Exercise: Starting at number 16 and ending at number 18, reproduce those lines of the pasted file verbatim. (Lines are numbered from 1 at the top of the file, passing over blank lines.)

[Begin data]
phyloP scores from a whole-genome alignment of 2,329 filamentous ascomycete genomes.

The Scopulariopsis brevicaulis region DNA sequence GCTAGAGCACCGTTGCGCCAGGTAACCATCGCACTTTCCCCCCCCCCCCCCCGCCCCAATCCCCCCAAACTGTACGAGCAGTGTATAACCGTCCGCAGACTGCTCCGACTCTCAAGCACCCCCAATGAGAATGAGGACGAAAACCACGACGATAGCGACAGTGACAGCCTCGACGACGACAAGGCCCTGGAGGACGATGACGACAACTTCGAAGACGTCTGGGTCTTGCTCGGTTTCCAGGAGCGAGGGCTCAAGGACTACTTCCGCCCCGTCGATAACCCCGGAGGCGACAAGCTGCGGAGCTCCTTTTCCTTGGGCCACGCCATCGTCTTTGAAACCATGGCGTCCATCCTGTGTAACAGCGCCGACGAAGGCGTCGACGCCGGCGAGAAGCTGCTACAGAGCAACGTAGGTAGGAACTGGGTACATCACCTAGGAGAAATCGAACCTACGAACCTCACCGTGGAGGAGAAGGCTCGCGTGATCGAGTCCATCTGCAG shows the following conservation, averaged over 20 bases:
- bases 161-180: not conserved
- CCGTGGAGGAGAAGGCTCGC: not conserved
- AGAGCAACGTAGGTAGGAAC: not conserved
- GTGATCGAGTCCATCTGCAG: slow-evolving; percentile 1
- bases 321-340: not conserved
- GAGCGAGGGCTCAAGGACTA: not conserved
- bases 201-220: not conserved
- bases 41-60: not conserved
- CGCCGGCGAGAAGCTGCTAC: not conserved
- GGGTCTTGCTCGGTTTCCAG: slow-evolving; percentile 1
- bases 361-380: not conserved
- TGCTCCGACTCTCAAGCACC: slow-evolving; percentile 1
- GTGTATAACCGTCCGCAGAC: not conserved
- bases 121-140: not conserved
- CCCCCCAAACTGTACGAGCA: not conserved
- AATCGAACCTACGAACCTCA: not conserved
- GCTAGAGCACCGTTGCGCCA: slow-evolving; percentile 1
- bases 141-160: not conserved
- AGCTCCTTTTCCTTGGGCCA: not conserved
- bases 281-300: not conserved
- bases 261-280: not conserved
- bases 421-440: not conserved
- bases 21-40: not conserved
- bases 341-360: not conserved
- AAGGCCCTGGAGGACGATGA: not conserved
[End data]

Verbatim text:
- bases 121-140: not conserved
- CCCCCCAAACTGTACGAGCA: not conserved
- AATCGAACCTACGAACCTCA: not conserved